I was on a training course a few days ago and the trainer introduced the group to a writing concept called “Slow writing.” I had come across a version of this on my advanced writing course with Barbara Marsh so it was interesting to see how it originated and how to actually set it up.
Slow writing is about taking the time to think about writing. The writer is given (or self imposes) a topic to write about. Then there are constraints built into the writing. A constraint could be not using a particular letter of the alphabet or not using a particular word e.g. and. Then there are slow writing activities in which the writer must follow certain rules e.g. The writing must begin with a question. There can be up to seven rules involved.
Once the rules are explained to the writing group then the writers can get on with the process of writing within the time limit. This technique allows the writers to produce a “stream of consciousness” but to have certain limitations or constraints on it.
When the time is up, then the writers go back over their text. There could be a further set of instructions here e.g. add commas, change all verbs into the present perfect and so on.
At the end of the writing exercise the writers will have had the chance to write and rewrite their text. It could make the editing process of “free writing” less painful.
I have tried it out on some of my students and it certainly does help them to rework their writing.
There are a couple of useful website for anyone interested in using the technique with writing groups:
The Triptico site allows the registered user to create interactive activities and many colleagues recommend it as a teaching resource.
The last few weeks have been very hectic with travelling, moving, the British General Election and work. Somehow, I managed to get my book “Stura maja: Living with the Enemy” formatted and up for sale on Amazon in the midst of the chaos. The book, I am pleased to say, is doing quite well.
Find a writing space both physically and in my head has been rather difficult. At first, there was the euphoria of completing the first of the Stura Maja books. Then, came the distribution and promotion of the book. This has been quite time consuming and rather draining. I have had to think “book” while around me colleagues have been facing redundancy and a restructuring of further education in England.
I am pleased that I now have a new physical writing space:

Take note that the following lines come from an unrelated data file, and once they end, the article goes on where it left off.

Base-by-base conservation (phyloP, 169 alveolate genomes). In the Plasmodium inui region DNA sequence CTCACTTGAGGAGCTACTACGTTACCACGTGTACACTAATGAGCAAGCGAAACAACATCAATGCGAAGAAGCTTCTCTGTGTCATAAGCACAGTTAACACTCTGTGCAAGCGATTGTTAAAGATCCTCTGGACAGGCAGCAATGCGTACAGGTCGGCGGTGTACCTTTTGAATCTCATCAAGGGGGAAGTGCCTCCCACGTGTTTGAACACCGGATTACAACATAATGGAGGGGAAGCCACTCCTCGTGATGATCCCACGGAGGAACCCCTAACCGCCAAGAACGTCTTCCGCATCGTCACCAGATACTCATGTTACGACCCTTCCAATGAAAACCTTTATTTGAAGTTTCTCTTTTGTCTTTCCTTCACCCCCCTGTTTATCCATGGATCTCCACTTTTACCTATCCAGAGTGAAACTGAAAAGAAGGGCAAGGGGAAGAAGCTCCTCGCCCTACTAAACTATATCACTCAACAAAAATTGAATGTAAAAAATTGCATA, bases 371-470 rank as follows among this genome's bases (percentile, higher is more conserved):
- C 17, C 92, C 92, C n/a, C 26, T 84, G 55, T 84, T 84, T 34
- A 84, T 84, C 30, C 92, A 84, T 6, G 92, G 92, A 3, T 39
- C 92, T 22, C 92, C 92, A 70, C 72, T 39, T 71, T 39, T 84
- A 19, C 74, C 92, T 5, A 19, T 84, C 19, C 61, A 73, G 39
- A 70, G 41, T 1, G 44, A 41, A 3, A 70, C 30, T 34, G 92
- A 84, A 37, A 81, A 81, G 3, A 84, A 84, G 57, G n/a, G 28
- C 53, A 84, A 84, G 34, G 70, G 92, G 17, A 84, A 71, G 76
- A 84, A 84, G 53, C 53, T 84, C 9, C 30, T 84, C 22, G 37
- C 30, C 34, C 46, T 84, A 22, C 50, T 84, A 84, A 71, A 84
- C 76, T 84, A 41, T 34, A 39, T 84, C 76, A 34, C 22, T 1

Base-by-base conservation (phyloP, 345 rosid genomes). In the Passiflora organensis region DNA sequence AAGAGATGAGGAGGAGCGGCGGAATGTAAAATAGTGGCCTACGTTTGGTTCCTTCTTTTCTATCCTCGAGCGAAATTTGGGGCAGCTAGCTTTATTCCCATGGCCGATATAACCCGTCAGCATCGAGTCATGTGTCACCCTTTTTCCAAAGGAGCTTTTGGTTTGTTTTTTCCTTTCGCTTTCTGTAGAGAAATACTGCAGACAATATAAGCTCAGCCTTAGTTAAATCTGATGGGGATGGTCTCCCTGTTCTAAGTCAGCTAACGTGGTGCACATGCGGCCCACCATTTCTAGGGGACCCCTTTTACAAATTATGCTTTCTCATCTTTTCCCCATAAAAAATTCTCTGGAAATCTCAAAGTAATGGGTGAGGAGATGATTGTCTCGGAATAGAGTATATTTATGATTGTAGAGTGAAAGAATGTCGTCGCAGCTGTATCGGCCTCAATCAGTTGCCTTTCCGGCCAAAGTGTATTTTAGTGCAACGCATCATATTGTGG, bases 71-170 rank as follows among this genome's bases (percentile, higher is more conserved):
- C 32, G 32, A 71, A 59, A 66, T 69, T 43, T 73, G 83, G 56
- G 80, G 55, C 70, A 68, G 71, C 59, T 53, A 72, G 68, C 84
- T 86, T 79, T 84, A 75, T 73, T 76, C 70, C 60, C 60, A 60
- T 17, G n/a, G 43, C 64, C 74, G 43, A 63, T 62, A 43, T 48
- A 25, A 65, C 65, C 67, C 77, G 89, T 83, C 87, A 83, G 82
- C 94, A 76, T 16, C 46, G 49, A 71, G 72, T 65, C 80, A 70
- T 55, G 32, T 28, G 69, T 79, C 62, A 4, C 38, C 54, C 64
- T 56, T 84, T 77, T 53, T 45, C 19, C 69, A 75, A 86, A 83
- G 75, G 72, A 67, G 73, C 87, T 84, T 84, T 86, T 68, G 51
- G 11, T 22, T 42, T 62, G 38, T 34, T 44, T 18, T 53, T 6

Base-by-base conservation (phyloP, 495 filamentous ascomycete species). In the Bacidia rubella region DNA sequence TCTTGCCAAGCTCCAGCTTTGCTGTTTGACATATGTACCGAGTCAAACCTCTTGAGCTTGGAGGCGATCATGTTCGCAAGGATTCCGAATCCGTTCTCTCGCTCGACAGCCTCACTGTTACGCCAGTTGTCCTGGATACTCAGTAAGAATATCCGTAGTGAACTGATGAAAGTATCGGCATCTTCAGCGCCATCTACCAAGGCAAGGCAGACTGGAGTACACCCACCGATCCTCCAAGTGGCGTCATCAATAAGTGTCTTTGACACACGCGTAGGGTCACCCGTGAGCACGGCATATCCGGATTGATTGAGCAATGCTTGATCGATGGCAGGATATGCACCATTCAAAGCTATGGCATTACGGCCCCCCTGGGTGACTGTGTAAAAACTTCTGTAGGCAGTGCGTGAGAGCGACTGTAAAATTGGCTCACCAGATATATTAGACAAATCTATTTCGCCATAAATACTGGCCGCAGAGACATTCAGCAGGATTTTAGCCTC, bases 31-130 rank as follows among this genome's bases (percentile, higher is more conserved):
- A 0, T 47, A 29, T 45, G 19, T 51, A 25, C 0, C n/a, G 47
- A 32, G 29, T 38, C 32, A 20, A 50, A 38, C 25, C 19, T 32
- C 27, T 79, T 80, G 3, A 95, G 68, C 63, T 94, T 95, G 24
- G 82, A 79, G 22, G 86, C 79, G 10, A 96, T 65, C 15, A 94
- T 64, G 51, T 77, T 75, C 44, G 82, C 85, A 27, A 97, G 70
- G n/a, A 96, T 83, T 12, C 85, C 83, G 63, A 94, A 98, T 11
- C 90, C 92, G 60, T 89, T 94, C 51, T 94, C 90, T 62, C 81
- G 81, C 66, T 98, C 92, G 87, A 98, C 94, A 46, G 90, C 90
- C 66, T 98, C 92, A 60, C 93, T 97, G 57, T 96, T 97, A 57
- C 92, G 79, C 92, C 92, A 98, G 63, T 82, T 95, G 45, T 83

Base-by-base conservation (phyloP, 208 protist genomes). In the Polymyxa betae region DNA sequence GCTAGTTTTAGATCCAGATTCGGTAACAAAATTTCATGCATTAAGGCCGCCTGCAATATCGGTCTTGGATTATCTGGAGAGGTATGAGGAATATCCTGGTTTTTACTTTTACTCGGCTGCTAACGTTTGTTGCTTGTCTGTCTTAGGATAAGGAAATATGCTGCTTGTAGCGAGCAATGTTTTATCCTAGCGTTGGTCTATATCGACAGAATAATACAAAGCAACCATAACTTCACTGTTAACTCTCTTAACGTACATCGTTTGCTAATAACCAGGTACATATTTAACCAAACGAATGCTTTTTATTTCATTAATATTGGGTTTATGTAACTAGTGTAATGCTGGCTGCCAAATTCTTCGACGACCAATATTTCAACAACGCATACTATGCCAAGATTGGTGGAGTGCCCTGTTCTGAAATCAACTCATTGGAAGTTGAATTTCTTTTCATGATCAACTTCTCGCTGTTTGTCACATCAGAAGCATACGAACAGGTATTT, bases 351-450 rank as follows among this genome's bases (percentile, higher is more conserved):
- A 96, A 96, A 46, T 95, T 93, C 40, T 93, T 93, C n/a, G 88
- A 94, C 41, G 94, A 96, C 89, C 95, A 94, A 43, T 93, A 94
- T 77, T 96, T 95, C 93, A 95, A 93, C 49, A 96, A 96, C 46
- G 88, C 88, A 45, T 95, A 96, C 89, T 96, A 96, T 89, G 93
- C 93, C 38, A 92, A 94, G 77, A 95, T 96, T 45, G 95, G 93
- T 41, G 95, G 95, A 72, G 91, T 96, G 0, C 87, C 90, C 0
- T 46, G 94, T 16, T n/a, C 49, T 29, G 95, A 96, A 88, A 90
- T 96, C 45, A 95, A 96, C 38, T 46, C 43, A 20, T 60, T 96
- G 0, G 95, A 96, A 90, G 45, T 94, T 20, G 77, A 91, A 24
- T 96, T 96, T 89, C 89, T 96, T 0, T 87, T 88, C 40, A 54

New Writing Space
It is in fact, the same old desk but it is now situated in other part of North West London.
Getting the correct position for the writing desk has been very important. I need to have a clear space where there are only the things around which need to be around. At the moment, the table top is littered external drives as I am finding and uploading photographs for my website. The Recipe tin is the hold all for all the wires which plug into my laptop or charge up my iPad. The mug came from the Stura Maja exhibition in Riga last year and is a reminder of my novels.
I have a connection to my love of baking in the form of a cook’s measuring jug which I use to keep all my rulers and scissors organised; I have an old enamel teapot as a pen store. I find that having practical and comforting objects on the desk helps to create a sense of balance from the clinical aspect of working on a laptop. I would love to have a totally clear desk but that, I am sure, is never going to happen.
So far, the new working space is working out well. I have a good view of the rest of the room and the street outside which helps give my eyes a break. I have managed this morning to completely update my website and my facebook page. I look forward now to working on the next part of Stura maja.
Getting people to read your book should be one of the main aims of indie publishing and so it stands to reason that you, the writer, should be making your book as accessible as possible to as many readers as possible. Therefore, why would you not make your book available as bot a print edition and an electronic edition. There are, after all people out there who would never buy aeBook as well as people who have gone completely digital.
With my new novel, Living with the Enemy, I created a print version for my elderly relatives who are not part of the digital world. Surprisingly, I sold most of my first order to colleagues who loved the experience of having a ” real” book in their hands. Even better, they all wanted them signed. In fact, people showed more interest in the novel because they could actually buy it directly from me.
People who don’t know me, I suspect will buy the electronic version especially since it is cheaper.